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Capsicum annuum

In Our Garden

There are about 25 species of chillis, mostly native to South America, five of which have been domesticated. Most of the varieties that we eat are from the species Capsicum annum, which was first cultivated in Mexico 5000 years ago.

California wonder bell, orange
Capsicum annuum
18-24" Tender annual

The archetypal bell pepper, the California Wonder Bells are tender, sweet and juicy without a hint of pungency.

red ruffled pimiento
Capsicum annuum
24-30 in. Tender Annual

A favorite sweet pimiento with thick, juicy walls. Marvelous for fresh eating, this plant produces clusters of peppers, 8-10 per plant.

pizza chile pepper (mild jalapeno)
Capsicum annuum
3-4 in.Long Tender Annual

Pizza slice-shaped mild jalapeno. Stunning shape with smooth skin and bright red color when fully ripe.

serrano chile pepper
Capiscum annuum
24-36" Tender Annual

The distinct flavor of this bright red chile makes it perfect for hot sauces and pickling. The short fuzzy leaves are unique and distinctive as well. Bears clusters of medium-walled , finger-sized fruits.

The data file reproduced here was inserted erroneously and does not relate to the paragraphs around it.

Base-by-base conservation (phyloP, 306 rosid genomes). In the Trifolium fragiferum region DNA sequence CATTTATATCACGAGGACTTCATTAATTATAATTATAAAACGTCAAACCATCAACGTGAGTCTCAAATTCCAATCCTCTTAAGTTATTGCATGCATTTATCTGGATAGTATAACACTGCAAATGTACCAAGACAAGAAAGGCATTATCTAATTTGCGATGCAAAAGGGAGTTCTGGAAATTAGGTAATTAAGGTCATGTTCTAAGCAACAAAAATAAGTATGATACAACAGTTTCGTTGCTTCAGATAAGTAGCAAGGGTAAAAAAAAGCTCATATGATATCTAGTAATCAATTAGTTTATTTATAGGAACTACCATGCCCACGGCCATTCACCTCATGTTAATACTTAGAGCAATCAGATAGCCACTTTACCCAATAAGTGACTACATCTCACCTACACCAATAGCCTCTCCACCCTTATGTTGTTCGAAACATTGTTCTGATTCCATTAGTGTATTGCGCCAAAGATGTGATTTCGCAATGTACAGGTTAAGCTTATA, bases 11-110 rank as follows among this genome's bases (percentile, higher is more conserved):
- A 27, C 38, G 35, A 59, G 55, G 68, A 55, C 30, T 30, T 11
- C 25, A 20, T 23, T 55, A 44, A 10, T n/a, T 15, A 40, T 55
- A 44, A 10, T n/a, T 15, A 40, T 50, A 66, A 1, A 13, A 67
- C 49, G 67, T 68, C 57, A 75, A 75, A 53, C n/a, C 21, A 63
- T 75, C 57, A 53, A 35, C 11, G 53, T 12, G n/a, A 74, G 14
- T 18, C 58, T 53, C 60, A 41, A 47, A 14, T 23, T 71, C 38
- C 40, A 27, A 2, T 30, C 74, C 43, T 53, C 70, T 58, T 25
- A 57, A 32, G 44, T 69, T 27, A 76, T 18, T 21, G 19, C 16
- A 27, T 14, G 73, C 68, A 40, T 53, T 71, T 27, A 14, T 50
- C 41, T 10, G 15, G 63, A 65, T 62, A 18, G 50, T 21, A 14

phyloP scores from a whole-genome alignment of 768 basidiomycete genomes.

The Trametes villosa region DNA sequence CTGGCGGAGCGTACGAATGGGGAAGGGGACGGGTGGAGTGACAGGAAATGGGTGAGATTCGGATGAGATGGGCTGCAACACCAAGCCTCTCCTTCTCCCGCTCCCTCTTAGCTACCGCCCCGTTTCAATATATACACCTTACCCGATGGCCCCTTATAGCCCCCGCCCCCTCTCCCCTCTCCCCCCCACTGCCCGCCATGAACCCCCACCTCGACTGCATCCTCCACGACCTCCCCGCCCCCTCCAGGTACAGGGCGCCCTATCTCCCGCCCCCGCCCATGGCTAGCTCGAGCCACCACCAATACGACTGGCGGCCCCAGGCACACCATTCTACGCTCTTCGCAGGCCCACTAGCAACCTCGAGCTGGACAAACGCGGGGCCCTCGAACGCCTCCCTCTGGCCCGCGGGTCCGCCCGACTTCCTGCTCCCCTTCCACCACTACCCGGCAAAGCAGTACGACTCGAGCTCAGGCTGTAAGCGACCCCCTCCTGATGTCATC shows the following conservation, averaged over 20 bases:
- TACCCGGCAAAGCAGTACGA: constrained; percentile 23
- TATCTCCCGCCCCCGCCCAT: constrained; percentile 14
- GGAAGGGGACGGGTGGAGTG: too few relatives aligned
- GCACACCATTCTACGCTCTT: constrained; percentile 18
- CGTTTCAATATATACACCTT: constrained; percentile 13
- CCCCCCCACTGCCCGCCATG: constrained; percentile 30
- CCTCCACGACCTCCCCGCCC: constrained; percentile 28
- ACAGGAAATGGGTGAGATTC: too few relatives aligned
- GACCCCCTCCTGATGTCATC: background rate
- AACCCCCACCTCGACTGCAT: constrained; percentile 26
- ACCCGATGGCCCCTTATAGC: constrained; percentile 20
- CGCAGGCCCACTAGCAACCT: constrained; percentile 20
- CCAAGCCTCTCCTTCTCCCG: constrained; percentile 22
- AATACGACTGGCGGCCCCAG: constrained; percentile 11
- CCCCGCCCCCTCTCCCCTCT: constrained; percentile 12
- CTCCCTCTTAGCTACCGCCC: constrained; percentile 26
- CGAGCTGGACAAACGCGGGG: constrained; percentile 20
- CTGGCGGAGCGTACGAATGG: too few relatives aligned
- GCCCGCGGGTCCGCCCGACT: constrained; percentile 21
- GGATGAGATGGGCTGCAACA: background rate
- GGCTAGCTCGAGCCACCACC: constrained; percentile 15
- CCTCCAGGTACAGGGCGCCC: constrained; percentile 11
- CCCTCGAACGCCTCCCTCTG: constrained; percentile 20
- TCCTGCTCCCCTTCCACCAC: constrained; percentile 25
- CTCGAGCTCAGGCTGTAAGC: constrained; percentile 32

Nardello sweet pepper
Capsicum annuum
18-30" Tender Annual

Delightful fresh or fried, these are the sweetest non-bell peppers when ripe. An Italian heirloom from the Nardello family. Red when ripe, these 6-8 in. peppers have shiny, wrinkled skins.

In History

Chillis are one of the discoveries made by Columbus in the New World. He thought he had discovered black pepper, which was very expensive at the time, and the name "pepper" stuck with this new fiery spice.


Growing Tips:
The cultural and climatic requirements for both types of chillis (hot and sweet) are the same as those recommended for tomatoes. You can start peppers in a hotbed or coldframe for transplanting or you can buy small plants from the nursery and set them out in the garden.

Peppers generally have a long growing season but grow slowly during cool periods. After the soil